Big Brother Inc. watches

Growing up in West Germany, Lothar Schroeder never knew that terrible sense of violation suffered by people in the communist East at the hands of the secret police who tailed them, bugged their homes and recruited neighbors and even family members to snitch on them.

Now he knows.

But it’s not a totalitarian state doing the snooping this time; it’s some of the country’s largest corporations -- big names in telecommunications, transportation and retail.

Last year, authorities informed Schroeder that Deutsche Telekom had secretly combed through his cellphone records, apparently to root out the source of leaks to the news media. Schroeder, a union representative on the company’s board of supervisors, was stunned.

“I never could believe that Deutsche Telekom would use their data in this way, never,” he said, adding ruefully, “Perhaps I’m a little bit naive.”

Twenty years after the fall of the Berlin Wall, Germany is being rocked by a string of spying scandals that have staggered residents with their scale and brought back painful memories of the prying eyes of Big Brother during the Cold War.


The firms have admitted spying on hundreds of thousands of employees, including monitoring their e-mails and installing hidden cameras to see how many bathroom breaks they took or whether co-workers were falling in love.

The breaches of privacy have claimed the jobs of two top executives and triggered a parliamentary investigation. Lawmakers are also discussing a revamp of Germany’s nebulous and somewhat outmoded rules on data protection, to clarify what kind of prying is allowed and under what conditions.

The most shocking scandal so far involves the state-owned railway firm, Deutsche Bahn, the country’s biggest employer.

In January, after an expose by a newsmagazine, the company was forced to acknowledge that it had spied on 173,000 employees -- nearly three-quarters of its workforce.

In 2002 and 2003, a security firm hired by Deutsche Bahn sifted through workers’ e-mails and, in some cases, their computer hard drives for data, including addresses, phone numbers and banking information.

The company said the examination was part of a legitimate internal campaign to sniff out possible signs of corruption, such as covert links between employees and suppliers.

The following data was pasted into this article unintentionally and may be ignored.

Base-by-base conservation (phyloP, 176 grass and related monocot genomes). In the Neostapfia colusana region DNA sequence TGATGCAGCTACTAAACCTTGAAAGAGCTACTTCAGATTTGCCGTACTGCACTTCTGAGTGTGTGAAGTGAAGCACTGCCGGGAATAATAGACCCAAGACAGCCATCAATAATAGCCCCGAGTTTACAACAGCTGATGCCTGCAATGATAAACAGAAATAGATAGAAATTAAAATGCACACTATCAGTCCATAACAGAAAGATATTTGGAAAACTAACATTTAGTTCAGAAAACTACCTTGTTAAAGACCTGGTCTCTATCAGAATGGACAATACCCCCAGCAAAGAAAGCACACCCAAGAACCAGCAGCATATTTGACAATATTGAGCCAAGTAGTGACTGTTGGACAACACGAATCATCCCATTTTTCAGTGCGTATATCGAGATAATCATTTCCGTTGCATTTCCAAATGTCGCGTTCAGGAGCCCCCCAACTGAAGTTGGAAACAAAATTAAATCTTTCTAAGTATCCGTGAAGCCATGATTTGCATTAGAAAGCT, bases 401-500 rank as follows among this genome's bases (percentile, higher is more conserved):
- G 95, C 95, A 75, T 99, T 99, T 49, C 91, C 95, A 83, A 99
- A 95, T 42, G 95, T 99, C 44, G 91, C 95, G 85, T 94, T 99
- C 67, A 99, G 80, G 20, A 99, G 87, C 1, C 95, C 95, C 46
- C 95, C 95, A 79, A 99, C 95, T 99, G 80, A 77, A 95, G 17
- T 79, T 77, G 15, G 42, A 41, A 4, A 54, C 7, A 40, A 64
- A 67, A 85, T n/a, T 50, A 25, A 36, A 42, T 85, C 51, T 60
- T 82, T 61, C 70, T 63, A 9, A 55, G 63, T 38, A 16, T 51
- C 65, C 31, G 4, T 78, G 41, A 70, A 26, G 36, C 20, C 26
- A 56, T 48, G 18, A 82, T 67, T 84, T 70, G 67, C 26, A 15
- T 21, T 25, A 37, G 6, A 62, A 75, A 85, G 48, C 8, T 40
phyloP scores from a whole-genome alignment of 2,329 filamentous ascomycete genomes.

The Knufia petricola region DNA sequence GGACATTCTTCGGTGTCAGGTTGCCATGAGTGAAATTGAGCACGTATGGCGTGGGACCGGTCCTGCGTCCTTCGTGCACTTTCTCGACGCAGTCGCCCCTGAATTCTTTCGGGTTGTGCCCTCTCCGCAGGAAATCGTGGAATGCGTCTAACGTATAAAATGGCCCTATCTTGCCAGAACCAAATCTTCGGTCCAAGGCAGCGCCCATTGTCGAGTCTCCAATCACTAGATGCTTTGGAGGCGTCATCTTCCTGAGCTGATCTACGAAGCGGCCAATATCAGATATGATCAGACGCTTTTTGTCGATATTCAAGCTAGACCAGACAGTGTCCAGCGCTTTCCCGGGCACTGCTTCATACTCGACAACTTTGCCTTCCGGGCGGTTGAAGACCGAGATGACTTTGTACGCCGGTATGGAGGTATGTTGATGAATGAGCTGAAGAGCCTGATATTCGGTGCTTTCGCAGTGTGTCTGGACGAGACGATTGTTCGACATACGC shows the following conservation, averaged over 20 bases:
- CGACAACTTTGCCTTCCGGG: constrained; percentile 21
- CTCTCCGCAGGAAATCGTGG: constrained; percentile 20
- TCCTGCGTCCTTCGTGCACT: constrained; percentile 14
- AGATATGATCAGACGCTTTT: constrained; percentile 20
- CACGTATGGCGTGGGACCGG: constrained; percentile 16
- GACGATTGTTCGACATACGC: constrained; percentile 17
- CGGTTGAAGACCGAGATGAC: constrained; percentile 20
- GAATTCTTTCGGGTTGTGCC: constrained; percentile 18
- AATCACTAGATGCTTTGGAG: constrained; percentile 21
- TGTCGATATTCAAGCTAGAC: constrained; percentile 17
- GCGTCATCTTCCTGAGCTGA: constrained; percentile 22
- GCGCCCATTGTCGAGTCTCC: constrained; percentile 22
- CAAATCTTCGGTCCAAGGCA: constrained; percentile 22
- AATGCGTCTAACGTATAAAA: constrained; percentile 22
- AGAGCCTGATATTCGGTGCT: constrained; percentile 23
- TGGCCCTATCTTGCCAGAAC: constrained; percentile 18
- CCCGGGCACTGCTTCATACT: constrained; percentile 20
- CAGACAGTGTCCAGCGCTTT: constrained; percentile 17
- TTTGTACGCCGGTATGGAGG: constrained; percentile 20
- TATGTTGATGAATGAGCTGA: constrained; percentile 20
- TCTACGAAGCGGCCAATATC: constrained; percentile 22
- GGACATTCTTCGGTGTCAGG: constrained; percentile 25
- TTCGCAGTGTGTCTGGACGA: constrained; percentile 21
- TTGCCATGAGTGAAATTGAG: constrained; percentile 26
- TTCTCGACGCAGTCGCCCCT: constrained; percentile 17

Yet out of the review of tens of thousands of workers, only about 100 instances of possible impropriety reportedly turned up, a dismal batting record that Peter Schaar, Germany’s commissioner for data protection, finds deeply disturbing.

“In principle, of course, enterprises have an obligation to prevent and fight against corruption,” Schaar said in a telephone interview from his office in Bonn. “But in the Deutsche Bahn case, they went beyond the limits. . . . The question from my side is, is it proportional to carry out a screening of so huge” a scope?

That question is freighted with especially heavy baggage in Germany, a country haunted by a shameful past of mass surveillance, from the brutal excesses of the Nazi era to the dark days of division between East and West, when the East German secret police, the Stasi, ruthlessly invaded every corner of people’s lives.

As a result, Germans jealously guard their privacy -- a fact Google found out the hard way. When the company dispatched cars equipped with cameras to cities to snap ground-level photos for its Street View software program, complaints flooded in to the authorities. More than a dozen states in Germany have demanded that Google stop its photographing unless it deletes images of people’s faces, car license plates and other sensitive material from its central database. The matter has not been resolved.